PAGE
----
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Obama's Mistake in the State of the Union Teaches a Valuable Lesson

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Whether you love him or hate him, you can't deny that President Obama is a brilliant speaker, and effective communicator. All great speakers can make missteps. In his 2014 State of the Union address, Obama made a common mistake that many businesses make, too.

What He Was Selling
One of the points the president conveyed was Obamacare. He pointed out how a single mother was able to get health care when she otherwise would not have. The president shared how prescription drugs would cost less, and just barely stopped short of proclaiming that Obamacare would cure world hunger and deliver world peace. Clearly, he was trying to highlight all of the positive aspects of the Affordable Care Act (ACA).

So, What Did He Miss?
The problem was that the president overlooked the elephant in the room. Just a few months ago, everyone was talking about how the HealthCare.Gov website launch was a complete debacle. There has been a ton of press (not just on FOX) about the millions of Americans who were promised they could keep their current insurance, but have learned that this is not true. With so much visibility about the problems, the president made a mistake by not addressing the challenges. Furthermore, the president claimed enrollment numbers that news organizations have cited as not accurate. Not to be outdone, the GOP response also misrepresented numbers. With so much transparency today, it's remarkable that politicians continue to present facts that can easily be refuted in a matter of moments with a simple search.

Why Should He and You Bring Up Negatives?
By not acknowledging and owning the problems, it makes the audience question what else the president may have been leaving out. As a viewer, your BS meter registers full tilt. In essence, by not addressing the problems, it makes it seem like either a) the president didn't care about the problems; or b) he thinks people won't remember the problems. I'm sure one of the president's advisors suggested, "Don't bring up the problems. That'll just get people to dwell on the past."

Similarly, some businesses avoid talking about potential objections that customers might have in doing business with them. It might be that you don't' have an office in a specific location, or don't have specific experience. But, by ignoring those topics, you only delay the inevitable. However, if you present those issues up front, the customer is more likely to trust you than if you pretend those hurdles don't exist.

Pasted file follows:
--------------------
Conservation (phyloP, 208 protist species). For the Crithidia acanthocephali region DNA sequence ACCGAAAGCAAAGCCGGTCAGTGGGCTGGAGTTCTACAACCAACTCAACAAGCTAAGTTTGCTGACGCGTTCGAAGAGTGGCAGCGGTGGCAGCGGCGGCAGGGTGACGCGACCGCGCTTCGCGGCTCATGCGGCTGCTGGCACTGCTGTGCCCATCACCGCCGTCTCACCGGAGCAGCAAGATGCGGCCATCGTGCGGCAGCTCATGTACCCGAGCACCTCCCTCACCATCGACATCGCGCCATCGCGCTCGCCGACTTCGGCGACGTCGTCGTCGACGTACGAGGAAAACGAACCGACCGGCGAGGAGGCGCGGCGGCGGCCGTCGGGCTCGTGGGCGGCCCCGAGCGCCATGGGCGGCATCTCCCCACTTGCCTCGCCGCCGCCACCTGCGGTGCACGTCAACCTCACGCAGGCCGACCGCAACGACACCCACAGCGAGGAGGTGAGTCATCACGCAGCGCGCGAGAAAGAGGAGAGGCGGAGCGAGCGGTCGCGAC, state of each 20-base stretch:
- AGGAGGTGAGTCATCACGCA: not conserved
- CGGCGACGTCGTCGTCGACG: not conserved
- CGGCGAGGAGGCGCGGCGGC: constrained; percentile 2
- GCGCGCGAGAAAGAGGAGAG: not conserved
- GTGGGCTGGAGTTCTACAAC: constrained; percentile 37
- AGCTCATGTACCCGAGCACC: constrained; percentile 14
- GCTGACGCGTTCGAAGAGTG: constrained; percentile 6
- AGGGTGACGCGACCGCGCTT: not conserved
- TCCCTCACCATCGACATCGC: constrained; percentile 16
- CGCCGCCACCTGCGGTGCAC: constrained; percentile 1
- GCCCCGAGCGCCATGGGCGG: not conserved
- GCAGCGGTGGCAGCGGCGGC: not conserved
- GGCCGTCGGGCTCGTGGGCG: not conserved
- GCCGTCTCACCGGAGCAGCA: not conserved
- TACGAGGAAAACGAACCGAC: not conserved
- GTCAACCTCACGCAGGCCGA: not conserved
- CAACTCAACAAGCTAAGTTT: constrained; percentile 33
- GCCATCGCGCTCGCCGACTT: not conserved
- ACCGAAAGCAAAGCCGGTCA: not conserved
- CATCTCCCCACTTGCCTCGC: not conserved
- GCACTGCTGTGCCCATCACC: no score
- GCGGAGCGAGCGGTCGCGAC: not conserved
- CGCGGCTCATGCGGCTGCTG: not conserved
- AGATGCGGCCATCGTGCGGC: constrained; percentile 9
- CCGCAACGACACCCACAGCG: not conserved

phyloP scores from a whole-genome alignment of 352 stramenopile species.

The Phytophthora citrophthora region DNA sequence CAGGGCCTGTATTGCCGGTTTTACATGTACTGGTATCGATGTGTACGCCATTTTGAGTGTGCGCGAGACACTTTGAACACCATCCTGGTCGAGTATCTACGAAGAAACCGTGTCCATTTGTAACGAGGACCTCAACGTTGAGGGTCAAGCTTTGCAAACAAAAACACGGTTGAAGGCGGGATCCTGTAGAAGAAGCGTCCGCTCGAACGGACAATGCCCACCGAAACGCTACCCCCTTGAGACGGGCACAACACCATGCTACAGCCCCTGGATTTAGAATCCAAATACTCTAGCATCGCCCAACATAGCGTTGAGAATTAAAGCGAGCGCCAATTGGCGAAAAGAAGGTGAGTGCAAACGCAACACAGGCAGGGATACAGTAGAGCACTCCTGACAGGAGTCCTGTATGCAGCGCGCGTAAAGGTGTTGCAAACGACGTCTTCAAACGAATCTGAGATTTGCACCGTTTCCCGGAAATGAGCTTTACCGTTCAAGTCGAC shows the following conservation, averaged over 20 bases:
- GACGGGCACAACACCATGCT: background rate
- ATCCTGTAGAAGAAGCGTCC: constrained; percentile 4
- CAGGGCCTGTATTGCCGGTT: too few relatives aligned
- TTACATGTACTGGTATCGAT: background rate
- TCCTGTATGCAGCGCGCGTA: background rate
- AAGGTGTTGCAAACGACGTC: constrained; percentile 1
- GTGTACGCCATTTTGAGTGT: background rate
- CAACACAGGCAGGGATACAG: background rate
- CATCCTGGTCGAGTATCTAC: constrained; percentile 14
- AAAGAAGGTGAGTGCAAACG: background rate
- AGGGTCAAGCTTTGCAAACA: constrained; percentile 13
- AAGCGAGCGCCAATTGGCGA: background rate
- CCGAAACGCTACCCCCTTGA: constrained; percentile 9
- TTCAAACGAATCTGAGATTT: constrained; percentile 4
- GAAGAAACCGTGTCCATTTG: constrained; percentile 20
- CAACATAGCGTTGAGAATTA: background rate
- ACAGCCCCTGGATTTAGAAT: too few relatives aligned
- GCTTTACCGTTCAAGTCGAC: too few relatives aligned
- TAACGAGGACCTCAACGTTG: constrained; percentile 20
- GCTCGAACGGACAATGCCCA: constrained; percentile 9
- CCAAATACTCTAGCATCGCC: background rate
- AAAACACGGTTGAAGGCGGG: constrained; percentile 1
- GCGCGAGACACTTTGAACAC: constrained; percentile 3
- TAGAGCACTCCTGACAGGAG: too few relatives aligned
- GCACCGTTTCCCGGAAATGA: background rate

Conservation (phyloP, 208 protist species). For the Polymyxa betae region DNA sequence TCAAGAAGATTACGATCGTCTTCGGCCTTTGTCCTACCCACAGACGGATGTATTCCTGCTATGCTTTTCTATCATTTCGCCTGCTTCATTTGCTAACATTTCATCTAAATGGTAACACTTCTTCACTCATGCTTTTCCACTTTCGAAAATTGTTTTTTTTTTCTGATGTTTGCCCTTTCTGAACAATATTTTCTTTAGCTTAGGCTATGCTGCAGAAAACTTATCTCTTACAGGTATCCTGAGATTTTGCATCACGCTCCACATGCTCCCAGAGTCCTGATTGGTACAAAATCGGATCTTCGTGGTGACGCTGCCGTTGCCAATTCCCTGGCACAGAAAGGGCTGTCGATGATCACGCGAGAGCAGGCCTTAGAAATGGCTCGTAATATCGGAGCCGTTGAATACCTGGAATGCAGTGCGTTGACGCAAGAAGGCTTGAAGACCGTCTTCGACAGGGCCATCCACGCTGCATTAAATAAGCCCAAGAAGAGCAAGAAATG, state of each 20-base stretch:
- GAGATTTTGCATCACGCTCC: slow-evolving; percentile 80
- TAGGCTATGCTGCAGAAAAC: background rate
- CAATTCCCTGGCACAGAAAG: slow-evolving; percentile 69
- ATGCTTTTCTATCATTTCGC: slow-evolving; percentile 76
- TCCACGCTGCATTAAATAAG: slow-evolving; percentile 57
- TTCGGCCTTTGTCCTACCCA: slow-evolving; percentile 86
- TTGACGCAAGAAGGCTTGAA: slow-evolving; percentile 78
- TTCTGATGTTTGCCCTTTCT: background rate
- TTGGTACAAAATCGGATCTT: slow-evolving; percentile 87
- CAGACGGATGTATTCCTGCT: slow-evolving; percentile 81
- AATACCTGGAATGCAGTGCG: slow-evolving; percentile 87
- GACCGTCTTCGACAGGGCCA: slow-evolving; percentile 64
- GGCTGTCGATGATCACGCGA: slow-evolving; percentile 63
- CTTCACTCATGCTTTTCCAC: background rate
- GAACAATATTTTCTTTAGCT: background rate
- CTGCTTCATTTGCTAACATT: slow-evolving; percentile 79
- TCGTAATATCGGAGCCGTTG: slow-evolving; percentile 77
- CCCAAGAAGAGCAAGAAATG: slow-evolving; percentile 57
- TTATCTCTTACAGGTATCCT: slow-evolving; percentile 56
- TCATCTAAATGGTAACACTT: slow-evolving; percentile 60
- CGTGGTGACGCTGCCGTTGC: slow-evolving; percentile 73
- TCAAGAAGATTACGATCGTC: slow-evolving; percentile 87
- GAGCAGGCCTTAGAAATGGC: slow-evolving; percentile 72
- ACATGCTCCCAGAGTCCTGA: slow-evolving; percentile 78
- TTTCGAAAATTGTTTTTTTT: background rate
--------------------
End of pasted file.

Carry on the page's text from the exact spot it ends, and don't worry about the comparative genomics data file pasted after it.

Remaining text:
What Could President Obama Have Done Instead
The president could have said something like, "Sweeping changes like this are not easy. We had some early struggles, and things didn't work on the first iteration exactly as we envisioned. But, working hard together, we've overcome some big hurdles, and will continue to make adjustments in any areas where we it makes sense to do so." By taking ownership of the negatives, the rest of his comments would have been better received, and he would have disarmed his opponents.

How Does This Apply To Your Business?
Let's say your previous project was not that successful. You have two choices: 1) Ignore the problem; or 2) Own it.  If you say, "We certainly faced some challenges in the prior project. We've made the following adjustments to ensure we don't run into the same issues this time. What else could we do to improve your comfort moving forward?"  This demonstrates that you acknowledge the issue and devised a plan to address it. Furthermore, you engage your client to focus on the future together. If you ignore the issue, you run the risk of leaving the room and they simply say, "They messed up the last one. I don't trust them anymore."

Most of us are not as talented of a speaker as President Obama. But, if you take ownership of your past failures, you will increase your chance of success and improve your "approval rating" with your customers.

It's Your Turn
When has ignoring an obstacle or past problem eroded trust either as a customer or as a vendor?